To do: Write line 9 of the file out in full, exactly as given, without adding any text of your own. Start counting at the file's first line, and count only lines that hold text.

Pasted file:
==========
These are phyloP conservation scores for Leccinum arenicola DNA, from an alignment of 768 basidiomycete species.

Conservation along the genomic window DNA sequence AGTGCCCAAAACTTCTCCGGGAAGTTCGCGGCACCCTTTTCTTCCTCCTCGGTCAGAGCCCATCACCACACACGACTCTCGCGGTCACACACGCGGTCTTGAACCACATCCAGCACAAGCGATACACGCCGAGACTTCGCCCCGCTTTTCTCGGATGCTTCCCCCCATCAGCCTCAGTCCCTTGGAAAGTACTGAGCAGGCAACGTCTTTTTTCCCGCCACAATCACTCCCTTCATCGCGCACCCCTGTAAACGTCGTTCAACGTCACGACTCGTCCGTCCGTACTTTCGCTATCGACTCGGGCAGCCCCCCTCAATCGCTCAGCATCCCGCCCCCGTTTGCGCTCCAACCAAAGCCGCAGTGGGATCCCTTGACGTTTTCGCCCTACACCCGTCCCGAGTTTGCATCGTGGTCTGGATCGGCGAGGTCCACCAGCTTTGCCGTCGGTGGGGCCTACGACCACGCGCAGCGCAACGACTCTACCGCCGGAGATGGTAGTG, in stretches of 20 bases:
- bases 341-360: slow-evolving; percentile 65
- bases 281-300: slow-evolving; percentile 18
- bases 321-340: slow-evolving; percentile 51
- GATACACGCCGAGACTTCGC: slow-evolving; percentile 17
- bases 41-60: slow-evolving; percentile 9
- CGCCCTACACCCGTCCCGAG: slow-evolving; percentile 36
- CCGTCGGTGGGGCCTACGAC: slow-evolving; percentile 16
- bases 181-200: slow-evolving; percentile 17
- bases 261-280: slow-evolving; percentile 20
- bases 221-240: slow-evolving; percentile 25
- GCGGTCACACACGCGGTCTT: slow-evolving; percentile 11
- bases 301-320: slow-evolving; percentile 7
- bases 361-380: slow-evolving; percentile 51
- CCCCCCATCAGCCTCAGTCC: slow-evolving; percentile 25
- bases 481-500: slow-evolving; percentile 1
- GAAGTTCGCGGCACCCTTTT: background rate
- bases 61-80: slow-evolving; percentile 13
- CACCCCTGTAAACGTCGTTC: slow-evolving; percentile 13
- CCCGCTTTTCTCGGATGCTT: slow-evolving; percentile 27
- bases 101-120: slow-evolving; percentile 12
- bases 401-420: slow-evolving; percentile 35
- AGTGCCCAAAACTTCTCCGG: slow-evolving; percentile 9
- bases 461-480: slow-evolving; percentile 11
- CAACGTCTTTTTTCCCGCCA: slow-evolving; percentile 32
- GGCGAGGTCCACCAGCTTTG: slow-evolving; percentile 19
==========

- CCGTCGGTGGGGCCTACGAC: slow-evolving; percentile 16